COOKBOOK REVIEW Spilling the Beans

By Julie Van Rosendaal & Sue Duncan  

Spilling the Beans is available for purchase through our online store or at local book stores. For more information on this cookbook please visit Whitecap Books


Cookbook review written and photographed by contributing writer Helena McMurdo

When it comes to beans; I have good intentions. I have them in my kitchen but I might as well confess that mostly they serve to make my glass storage jars look good. Yes, I know that beans are good for you – which is why I have them in the first place – in the hopes that I’ll make something with them someday and become a better person. It’s not like I don’t enjoy them when fed to me but given the choice between a chicken breast and some lentils (technically a pulse) and barley (a grain) I’d go for the chicken breast every time. Part of this stems from the fact that I know what to do with a chicken.

Thankfully there’s a new cookbook on the scene to help ease me out of my bean rut. With Spilling the Beans, authors Julie Van Rosendaal and Sue Duncan have succeeded in making even a reluctant bean eater like me change my tune. This book provides a host of simple recipes that make it easy and enticing to cook with beans and answers the fundamental question of “what on earth do I do with these things?”

Julie Van Rosendaal is a resident of Calgary (AB) and the food correspondent for The Calgary Eye Opener on CBC Radio One, co-host of TV’s Just Food and the food editor for Parents Canada magazine. Many readers will know her from her award-winning food blog; Already an accomplished author, her previous titles include Grazing, Starting Out and One Smart Cookie. For her latest release Julie has teamed up with her good friend Sue Duncan, who lives in British Columbia’s Okanagan Valley. You can learn more about Julie and Sue in the recent interview conducted by our very own Stay-At-Home-Chef (click here for full interview).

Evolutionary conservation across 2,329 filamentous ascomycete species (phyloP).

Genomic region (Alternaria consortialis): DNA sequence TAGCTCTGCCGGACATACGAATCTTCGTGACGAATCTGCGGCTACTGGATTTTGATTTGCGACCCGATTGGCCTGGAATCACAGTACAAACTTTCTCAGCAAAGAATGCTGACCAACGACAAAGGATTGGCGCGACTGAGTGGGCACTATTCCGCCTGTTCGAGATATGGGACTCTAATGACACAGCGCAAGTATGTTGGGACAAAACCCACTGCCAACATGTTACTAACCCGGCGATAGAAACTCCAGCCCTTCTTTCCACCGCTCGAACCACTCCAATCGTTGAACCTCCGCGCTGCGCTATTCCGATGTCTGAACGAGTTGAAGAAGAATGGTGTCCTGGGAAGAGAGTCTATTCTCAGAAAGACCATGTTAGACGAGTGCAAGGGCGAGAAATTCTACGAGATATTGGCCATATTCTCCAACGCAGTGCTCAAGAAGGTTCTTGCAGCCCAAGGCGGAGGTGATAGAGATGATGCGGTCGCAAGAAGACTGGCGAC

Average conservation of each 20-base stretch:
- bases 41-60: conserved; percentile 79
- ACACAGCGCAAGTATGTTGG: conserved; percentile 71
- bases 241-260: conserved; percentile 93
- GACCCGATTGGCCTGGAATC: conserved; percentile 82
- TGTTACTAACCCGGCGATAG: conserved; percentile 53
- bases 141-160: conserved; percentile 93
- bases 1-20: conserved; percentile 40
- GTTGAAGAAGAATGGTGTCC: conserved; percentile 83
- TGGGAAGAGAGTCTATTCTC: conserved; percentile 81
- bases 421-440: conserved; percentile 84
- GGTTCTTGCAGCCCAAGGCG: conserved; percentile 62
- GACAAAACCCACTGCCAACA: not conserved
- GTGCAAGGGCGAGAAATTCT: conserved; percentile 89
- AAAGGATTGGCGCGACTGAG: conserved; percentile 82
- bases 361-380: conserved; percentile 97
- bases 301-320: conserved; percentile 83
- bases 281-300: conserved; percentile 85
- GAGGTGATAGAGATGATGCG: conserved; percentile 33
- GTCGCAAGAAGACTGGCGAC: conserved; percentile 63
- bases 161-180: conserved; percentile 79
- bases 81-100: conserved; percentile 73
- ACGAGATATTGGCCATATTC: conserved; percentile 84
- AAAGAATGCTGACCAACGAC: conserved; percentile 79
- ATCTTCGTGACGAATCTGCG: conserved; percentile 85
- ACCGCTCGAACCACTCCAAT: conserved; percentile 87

Although titled Spilling the Beans, this is really a book about beans AND grains. Julie and Sue explain that beans and grains work well together as a protein source because beans contain the amino acids that grains lack and vice versa. Beans are high in fibre, low in fat and full of nutrients. These benefits, along with those of whole grains, are discussed more fully in a small section authored by Julie’s father who happens to be a gastroenterologist. This is all well and good – but what will the recipes be like? Will I want to eat any of this stuff?!

Flipping through the book, I was pleased to see that there are lots of recipes that caught my eye right off the bat – from Savoury Hand Pies with Sun-Dried Tomatoes, Olives and Lentils to scrumptious sounding snacks like Roasted Chickpeas & Pecans with Bacon & Maple Syrup. Even Black Eyed Pea and Kale Soup sounded great to me – yep I was feeling myself get healthier just by turning the pages.

The book contains a useful introduction that covers the various types of beans and bean definitions, legumes, pulse etc. as well as information on grains and how to cook them. The rest of the book is organized into chapters for various meal types. In addition to what you might expect (salads, soups, one-dish meals), there are also less expected sections including those for breakfast, sandwiches and even an extensive section on baking with beans. Did you know that you can make bread with beans? Or how about some waffles?

I see the recipes as falling into three broad categories – those that feature beans (i.e. with other ingredients), those that contain hidden beans and those where beans are the stars. I have mixed feelings about the hidden bean dishes. While I don’t believe in the ‘hide the vegetables from your kids’ school of thought, admittedly I don’t have kids and have never spent any time pleading with a six year-old to eat their broccoli. I can see how ‘hidden beans’ help add nutrition in areas we might not ordinarily see it. My preference would be to eat the dishes where beans are the star and where they are allowed to shine. Lucky for me, there are lots of those recipes in this book.

The recipes are simple and easy to understand and prefaced with summaries or anecdotes which bring a personal touch to this book. The authors encourage modification, a feature I always appreciate in a cookbook, and provide solid bases from which to work. Dishes have many different flavour profiles including those found in Indian, Mexican, French and Italian cuisine. And don’t think that because this book talks about beans as a source of protein that it means that it excludes meat dishes. Slow Cooked Lamb Shanks with Lentils & Barley, Pulled Pork & Beans and Roasted Sausages with Braised Lentils are just some of the heartier examples. There is plenty here for vegetarian and carnivore alike.